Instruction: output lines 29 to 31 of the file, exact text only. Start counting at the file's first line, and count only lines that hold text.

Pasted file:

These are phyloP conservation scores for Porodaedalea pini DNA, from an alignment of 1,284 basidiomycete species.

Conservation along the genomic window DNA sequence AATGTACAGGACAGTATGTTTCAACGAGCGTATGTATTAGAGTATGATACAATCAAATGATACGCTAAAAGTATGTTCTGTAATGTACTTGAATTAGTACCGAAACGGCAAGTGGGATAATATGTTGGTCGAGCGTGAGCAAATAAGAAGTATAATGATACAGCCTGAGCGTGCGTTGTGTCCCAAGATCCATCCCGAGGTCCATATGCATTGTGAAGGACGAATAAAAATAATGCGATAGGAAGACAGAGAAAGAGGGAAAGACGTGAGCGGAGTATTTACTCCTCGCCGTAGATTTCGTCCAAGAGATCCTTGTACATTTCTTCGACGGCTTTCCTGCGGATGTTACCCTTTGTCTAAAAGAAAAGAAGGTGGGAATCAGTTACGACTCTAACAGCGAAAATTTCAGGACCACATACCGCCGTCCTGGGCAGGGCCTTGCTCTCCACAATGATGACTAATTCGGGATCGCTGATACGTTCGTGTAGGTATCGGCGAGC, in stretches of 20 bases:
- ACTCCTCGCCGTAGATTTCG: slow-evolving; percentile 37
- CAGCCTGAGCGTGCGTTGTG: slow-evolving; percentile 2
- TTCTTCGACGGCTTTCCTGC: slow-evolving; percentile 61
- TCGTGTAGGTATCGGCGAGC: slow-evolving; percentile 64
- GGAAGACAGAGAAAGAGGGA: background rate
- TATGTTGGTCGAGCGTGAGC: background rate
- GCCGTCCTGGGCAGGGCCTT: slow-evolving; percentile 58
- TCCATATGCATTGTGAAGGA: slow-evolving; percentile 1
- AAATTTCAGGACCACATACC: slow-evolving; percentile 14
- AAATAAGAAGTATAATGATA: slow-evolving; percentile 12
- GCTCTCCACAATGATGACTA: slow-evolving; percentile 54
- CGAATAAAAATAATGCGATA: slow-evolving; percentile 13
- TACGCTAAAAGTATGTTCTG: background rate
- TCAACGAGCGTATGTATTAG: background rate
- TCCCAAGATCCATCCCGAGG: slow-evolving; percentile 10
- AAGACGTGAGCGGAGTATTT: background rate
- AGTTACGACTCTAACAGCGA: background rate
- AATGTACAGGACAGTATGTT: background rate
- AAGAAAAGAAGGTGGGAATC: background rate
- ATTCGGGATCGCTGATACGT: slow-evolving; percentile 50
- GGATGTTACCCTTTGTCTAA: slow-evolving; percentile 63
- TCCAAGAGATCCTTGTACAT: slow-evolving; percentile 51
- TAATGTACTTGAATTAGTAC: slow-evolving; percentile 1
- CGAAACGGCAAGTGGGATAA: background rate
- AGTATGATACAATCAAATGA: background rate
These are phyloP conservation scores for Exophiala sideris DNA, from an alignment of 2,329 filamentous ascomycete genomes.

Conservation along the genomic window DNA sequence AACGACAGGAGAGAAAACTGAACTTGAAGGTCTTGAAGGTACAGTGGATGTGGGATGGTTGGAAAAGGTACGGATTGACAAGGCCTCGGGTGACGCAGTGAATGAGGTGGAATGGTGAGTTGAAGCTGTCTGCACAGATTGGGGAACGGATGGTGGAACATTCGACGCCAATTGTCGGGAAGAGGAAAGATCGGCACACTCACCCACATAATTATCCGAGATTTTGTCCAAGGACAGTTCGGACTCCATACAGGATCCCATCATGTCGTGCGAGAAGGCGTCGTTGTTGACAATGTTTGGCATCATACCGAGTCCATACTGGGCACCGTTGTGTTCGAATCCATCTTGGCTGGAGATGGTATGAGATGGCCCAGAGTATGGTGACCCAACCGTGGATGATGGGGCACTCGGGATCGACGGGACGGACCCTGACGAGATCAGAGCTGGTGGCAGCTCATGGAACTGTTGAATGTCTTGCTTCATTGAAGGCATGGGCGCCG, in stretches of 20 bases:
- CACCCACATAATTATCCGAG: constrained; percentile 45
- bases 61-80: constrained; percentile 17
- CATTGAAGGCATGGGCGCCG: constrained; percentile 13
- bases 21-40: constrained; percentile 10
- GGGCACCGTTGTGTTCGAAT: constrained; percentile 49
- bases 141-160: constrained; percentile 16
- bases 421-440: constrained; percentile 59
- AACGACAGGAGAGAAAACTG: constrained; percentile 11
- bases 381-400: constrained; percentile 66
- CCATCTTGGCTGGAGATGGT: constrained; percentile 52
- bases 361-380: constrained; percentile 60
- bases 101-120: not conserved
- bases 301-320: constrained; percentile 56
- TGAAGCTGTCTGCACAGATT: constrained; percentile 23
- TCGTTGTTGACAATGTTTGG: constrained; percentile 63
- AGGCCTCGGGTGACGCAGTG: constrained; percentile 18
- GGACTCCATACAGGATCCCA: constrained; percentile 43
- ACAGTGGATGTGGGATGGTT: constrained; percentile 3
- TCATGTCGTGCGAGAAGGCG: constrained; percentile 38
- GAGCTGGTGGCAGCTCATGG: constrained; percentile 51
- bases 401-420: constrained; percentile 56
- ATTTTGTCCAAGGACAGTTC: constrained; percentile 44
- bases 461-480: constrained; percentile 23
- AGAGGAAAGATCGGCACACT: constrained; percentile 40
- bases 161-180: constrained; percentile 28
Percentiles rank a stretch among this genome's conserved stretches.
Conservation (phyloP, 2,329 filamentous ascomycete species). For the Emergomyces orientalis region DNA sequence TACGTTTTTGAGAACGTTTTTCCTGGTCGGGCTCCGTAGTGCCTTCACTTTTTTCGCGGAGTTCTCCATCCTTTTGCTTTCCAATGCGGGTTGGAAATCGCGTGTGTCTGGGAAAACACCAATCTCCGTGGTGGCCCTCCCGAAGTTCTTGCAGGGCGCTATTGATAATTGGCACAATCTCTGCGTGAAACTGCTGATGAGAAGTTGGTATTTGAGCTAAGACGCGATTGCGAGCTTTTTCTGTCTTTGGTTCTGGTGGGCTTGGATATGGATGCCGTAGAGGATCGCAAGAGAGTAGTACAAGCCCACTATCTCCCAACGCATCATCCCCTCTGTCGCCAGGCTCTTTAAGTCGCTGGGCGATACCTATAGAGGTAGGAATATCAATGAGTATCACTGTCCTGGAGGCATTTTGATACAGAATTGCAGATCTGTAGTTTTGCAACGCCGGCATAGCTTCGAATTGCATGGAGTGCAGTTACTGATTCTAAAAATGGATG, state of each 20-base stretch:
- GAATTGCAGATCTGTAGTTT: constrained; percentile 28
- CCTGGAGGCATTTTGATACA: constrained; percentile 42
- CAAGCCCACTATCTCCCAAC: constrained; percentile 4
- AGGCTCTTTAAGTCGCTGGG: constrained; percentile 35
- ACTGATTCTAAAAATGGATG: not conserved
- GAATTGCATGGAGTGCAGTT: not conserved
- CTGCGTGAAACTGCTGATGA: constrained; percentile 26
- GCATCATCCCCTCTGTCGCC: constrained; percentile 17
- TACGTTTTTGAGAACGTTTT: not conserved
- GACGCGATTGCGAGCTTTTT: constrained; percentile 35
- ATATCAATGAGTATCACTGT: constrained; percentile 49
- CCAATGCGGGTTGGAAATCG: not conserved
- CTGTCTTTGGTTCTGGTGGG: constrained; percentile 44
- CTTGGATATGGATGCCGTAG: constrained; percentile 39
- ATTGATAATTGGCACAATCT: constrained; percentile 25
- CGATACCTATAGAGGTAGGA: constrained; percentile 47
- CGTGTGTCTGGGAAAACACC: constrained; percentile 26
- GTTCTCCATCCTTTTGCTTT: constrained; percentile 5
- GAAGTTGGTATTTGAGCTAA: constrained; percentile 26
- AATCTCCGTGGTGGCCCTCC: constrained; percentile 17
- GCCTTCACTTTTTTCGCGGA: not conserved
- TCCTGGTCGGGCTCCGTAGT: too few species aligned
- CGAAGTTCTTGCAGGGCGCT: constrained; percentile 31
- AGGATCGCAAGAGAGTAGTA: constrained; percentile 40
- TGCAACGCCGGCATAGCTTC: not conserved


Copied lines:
Conservation along the genomic window DNA sequence AACGACAGGAGAGAAAACTGAACTTGAAGGTCTTGAAGGTACAGTGGATGTGGGATGGTTGGAAAAGGTACGGATTGACAAGGCCTCGGGTGACGCAGTGAATGAGGTGGAATGGTGAGTTGAAGCTGTCTGCACAGATTGGGGAACGGATGGTGGAACATTCGACGCCAATTGTCGGGAAGAGGAAAGATCGGCACACTCACCCACATAATTATCCGAGATTTTGTCCAAGGACAGTTCGGACTCCATACAGGATCCCATCATGTCGTGCGAGAAGGCGTCGTTGTTGACAATGTTTGGCATCATACCGAGTCCATACTGGGCACCGTTGTGTTCGAATCCATCTTGGCTGGAGATGGTATGAGATGGCCCAGAGTATGGTGACCCAACCGTGGATGATGGGGCACTCGGGATCGACGGGACGGACCCTGACGAGATCAGAGCTGGTGGCAGCTCATGGAACTGTTGAATGTCTTGCTTCATTGAAGGCATGGGCGCCG, in stretches of 20 bases:
- CACCCACATAATTATCCGAG: constrained; percentile 45
- bases 61-80: constrained; percentile 17